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How Can I Be an Effective Mentor?

If our lives are like budding trees, mentors are the rain and sunshine that provide the nourishment needed to create the fruits of physical, emotional, and spiritual satisfaction.

Take some time to think about a mentor who's been there for you. Was it a work colleague? A coach? Maybe a teacher you clicked with? How about a close family member?

The mentors in our lives can vary, and in many cases, aren’t limited to a single one. As we cruise through life, we encounter people whose impact ripple how we view the world or approach a situation.

When the LYF Team chose to dedicate an entire month to highlighting these special people, I immediately thought of my third-grade teacher, Ms. Franks. Gentle, kind, and a lover of books, she approached her teaching with an unbridled enthusiasm that I’ve yet to see executed by anyone else. She encouraged creativity within the classroom, emboldening my classmates and me to write stories during our free time, and cherished any opportunity to form a reading circle and orate to the class.

Her generosity also existed outside of the classroom. Ms. Franks became a close family friend, always present during holiday celebrations or intimate gatherings. And to a recently immigrated family from the Philippines, Ms. Franks was invaluable towards streamlining our cultural transition.

Without a doubt, Lisa Franks profoundly affected my creative passions, and I can definitively say that she is the one who sparked my joy for reading and writing.

Passing it Forward

I’ve thought of ways to emulate the drive and dedication Ms. Franks practiced, but I’ve realized that there is no proper way to become a mentor. Instead, mentorship is a naturally occurring process where the call to support and uplift another person is intrinsic.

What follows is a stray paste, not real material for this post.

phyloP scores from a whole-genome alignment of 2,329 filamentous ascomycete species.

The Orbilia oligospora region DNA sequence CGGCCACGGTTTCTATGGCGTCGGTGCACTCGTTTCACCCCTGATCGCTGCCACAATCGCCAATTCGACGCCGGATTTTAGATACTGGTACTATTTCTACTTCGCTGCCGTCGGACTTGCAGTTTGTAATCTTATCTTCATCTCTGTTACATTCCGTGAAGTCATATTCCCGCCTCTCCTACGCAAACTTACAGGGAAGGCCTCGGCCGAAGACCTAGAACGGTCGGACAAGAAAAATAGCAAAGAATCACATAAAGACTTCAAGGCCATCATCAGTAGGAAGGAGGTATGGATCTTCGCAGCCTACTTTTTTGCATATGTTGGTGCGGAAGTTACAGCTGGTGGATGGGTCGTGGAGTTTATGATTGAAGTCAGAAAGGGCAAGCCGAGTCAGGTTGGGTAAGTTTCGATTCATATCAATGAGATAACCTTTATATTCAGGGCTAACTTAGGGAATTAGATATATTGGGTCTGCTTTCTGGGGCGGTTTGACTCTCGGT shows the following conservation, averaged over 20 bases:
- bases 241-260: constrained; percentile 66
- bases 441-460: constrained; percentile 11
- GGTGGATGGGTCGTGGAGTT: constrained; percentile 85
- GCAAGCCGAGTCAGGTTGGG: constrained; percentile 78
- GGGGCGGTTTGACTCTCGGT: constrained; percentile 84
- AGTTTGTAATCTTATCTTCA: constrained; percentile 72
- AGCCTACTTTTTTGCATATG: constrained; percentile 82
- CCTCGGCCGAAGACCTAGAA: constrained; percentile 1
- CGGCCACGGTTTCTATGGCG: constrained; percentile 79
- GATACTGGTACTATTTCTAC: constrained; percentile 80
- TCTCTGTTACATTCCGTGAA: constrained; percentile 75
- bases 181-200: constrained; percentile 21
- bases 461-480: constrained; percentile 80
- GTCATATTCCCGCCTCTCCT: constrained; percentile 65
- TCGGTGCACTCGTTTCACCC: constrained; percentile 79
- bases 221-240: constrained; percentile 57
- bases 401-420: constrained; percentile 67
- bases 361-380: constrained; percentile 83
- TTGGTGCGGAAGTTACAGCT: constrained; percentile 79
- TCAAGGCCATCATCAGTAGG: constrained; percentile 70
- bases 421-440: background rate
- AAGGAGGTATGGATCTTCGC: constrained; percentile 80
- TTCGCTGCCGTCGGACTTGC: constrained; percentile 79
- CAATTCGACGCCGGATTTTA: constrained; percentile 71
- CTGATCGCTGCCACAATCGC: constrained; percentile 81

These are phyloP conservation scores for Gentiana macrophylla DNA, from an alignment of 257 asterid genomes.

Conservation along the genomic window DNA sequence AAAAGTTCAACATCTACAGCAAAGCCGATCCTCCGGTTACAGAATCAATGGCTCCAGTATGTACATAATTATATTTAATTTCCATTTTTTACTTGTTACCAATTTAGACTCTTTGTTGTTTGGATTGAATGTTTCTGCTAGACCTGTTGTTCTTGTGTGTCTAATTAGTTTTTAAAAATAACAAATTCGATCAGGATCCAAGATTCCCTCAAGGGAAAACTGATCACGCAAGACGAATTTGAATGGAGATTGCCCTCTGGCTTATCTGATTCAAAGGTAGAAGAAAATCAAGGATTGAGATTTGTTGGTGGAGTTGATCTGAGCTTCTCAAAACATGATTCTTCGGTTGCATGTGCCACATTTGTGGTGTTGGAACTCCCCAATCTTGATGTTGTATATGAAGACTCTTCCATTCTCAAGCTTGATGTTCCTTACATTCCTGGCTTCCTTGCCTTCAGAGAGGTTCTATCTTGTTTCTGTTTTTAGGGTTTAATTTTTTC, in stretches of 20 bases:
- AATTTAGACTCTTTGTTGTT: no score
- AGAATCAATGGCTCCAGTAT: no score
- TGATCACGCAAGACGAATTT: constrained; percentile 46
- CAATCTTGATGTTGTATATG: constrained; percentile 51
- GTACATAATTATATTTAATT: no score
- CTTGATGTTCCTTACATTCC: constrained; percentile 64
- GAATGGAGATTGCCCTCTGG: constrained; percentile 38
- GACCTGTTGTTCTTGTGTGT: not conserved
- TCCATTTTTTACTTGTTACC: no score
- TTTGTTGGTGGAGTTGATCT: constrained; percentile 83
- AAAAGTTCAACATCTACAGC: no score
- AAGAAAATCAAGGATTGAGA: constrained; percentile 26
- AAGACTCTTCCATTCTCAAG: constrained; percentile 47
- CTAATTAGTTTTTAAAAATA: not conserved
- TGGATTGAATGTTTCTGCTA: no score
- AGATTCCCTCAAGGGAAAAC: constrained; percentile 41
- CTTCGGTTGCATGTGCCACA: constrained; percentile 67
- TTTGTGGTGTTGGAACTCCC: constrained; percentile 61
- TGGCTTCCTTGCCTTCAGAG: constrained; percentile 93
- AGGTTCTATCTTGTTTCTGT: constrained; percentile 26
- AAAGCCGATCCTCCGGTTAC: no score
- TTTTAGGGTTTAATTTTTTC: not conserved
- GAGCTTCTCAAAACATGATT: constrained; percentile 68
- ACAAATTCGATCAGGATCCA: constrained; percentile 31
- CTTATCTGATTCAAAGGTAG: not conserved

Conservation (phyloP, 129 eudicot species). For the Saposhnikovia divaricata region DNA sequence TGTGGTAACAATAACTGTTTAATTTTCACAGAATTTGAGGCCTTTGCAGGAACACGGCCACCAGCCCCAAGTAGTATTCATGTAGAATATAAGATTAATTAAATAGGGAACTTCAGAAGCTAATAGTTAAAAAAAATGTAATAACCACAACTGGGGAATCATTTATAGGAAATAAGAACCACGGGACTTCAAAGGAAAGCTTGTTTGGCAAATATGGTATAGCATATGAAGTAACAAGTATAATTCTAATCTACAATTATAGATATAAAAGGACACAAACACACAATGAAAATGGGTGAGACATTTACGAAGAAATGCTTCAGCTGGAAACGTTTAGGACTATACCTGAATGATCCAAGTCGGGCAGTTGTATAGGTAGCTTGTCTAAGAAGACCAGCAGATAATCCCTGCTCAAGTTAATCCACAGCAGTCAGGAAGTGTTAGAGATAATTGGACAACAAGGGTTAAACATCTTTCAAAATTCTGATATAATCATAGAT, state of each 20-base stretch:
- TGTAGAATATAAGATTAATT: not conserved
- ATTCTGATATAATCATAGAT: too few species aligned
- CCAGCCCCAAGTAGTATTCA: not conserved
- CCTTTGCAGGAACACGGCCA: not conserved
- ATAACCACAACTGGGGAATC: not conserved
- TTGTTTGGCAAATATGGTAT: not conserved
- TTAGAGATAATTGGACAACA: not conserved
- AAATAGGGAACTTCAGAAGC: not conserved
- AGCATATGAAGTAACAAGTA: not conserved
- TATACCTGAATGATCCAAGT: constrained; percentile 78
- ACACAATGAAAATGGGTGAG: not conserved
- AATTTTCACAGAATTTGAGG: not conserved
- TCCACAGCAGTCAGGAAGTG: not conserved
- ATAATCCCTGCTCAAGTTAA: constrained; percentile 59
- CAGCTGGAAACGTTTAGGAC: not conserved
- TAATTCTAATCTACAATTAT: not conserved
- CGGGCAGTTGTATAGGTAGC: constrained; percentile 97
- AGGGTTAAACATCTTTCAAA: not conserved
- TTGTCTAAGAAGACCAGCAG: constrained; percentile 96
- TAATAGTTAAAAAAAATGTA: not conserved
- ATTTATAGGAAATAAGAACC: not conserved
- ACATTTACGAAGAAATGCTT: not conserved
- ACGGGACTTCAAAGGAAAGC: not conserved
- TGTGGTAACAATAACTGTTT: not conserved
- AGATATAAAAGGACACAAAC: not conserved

The relationship between mentor and mentee must be reciprocal for the mentorship to be effective. In an ideal situation, the mentor offers their advice and experience, and the mentee is receptive to the suggestions.

You can’t force mentorship; otherwise, what you get is a relationship lacking any of that shared appreciation expected between master and student. But what if you do find yourself in a position where the opportunity for mentorship has presented itself?

Once the signs of reciprocity between mentor and mentee become apparent, the mentor should question how they can be an effective mentor.

What is a Mentor?

Before diving into the strategies, that’ll make you a mentor, let’s discuss the unwritten responsibilities you’ll be taking.

At its core, a mentor is a trusted individual the mentee turns to for advice and guidance.

The context for what advice you offer can vary depending on the situation. You may find yourself providing input to a new hire at your workplace or offering emotional support towards someone going through a problem you’ve also experienced.

Additionally, there is no set-length to the relationship you share with your mentee. You may fulfill the role for a lifetime or short duration, but your relationship’s length is representative of the impact you’ve had upon them. Though I haven’t been able to contact Ms. Franks for some time, I still feel the effect she’s had on my personal and professional pursuits.